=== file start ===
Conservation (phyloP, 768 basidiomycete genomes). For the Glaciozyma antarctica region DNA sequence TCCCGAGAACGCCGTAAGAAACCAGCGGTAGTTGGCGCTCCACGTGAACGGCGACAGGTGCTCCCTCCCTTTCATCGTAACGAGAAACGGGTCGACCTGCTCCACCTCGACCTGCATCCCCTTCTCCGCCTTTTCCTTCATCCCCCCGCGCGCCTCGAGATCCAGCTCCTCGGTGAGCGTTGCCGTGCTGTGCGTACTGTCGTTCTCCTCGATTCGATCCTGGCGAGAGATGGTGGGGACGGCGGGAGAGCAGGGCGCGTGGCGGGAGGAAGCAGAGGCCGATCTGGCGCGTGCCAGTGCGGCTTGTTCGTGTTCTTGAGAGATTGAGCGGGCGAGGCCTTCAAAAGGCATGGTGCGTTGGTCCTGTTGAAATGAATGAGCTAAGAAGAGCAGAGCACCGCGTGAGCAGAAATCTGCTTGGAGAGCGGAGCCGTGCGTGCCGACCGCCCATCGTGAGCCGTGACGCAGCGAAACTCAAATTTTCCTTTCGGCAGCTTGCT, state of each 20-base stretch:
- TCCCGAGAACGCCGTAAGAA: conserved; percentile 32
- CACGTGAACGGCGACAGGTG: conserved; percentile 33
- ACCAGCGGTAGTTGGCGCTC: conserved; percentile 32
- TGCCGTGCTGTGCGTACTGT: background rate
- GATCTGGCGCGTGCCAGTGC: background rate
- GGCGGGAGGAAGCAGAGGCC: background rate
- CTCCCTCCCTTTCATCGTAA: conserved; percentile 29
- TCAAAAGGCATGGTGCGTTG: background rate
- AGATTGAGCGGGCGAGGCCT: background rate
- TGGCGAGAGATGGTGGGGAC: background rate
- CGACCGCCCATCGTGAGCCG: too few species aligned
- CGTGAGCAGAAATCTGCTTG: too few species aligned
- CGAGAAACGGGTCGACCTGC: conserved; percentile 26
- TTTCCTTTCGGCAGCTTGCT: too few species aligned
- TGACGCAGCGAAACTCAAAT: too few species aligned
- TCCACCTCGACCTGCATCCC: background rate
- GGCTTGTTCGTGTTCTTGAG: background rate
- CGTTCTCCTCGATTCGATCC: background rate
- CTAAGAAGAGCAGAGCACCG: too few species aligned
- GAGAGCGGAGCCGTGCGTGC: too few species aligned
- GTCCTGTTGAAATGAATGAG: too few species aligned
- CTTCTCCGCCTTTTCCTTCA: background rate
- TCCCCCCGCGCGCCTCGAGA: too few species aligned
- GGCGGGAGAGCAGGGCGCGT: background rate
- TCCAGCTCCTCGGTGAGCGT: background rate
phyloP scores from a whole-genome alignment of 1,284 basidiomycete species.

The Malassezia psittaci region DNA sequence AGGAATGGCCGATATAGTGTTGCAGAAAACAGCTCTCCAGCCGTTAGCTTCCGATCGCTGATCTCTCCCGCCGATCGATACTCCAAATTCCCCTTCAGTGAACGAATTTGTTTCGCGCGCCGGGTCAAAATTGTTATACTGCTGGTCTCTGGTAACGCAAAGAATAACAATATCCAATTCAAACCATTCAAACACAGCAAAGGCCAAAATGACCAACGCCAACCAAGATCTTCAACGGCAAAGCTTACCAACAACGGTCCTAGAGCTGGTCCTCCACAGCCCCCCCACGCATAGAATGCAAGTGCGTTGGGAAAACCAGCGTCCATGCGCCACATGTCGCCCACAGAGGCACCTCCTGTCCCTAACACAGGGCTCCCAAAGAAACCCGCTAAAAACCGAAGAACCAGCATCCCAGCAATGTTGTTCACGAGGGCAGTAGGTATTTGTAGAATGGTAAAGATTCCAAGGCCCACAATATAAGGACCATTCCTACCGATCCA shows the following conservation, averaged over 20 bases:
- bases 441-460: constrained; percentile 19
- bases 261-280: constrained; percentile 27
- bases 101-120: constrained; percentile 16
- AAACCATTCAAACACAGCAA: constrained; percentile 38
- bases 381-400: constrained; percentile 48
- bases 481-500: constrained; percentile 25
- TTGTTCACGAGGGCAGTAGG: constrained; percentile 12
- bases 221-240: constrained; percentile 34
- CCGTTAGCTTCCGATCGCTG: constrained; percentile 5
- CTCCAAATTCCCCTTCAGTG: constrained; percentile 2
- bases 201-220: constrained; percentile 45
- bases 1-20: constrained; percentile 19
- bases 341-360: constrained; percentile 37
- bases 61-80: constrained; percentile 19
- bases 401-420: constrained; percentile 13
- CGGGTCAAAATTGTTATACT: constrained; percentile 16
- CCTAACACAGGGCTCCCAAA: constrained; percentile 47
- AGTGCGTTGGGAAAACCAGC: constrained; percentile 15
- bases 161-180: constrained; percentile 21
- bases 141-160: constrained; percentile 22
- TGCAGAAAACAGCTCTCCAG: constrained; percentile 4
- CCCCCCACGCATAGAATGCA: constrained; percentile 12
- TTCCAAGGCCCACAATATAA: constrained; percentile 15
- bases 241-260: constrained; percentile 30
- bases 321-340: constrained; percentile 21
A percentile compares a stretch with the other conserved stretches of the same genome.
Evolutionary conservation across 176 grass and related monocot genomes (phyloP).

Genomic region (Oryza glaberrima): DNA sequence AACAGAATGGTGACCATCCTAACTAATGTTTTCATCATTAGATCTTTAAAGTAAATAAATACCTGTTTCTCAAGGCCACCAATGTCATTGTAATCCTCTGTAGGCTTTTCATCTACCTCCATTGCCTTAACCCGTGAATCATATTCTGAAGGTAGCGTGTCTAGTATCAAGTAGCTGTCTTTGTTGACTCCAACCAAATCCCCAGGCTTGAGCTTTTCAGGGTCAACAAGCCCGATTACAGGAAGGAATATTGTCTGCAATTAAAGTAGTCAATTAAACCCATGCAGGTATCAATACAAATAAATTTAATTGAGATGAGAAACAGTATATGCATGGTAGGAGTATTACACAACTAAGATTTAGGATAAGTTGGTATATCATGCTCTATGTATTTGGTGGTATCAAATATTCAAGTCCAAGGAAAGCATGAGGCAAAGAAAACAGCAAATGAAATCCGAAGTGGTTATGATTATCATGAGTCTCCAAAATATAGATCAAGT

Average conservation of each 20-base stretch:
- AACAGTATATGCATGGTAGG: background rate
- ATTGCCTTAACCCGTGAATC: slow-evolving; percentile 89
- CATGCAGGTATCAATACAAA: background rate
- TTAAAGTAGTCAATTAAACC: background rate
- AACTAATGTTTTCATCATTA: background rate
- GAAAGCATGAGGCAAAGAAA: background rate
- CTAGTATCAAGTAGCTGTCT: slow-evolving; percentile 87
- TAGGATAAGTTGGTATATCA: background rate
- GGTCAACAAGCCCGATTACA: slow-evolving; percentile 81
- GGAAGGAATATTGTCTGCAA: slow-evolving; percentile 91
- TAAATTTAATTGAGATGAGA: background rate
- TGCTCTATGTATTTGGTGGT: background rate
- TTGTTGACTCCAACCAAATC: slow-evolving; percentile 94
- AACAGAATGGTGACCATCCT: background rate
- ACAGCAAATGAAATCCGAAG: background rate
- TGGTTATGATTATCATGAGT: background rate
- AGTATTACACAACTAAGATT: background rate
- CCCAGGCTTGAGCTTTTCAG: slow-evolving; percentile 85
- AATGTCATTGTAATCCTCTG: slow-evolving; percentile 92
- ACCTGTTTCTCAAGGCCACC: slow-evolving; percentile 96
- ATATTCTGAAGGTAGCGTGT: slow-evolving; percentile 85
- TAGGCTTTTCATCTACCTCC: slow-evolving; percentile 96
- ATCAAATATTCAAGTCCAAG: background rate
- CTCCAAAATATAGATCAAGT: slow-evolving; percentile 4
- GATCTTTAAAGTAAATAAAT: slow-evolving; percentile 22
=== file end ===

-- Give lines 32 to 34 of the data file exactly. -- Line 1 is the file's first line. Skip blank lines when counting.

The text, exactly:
- AAACCATTCAAACACAGCAA: constrained; percentile 38
- bases 381-400: constrained; percentile 48
- bases 481-500: constrained; percentile 25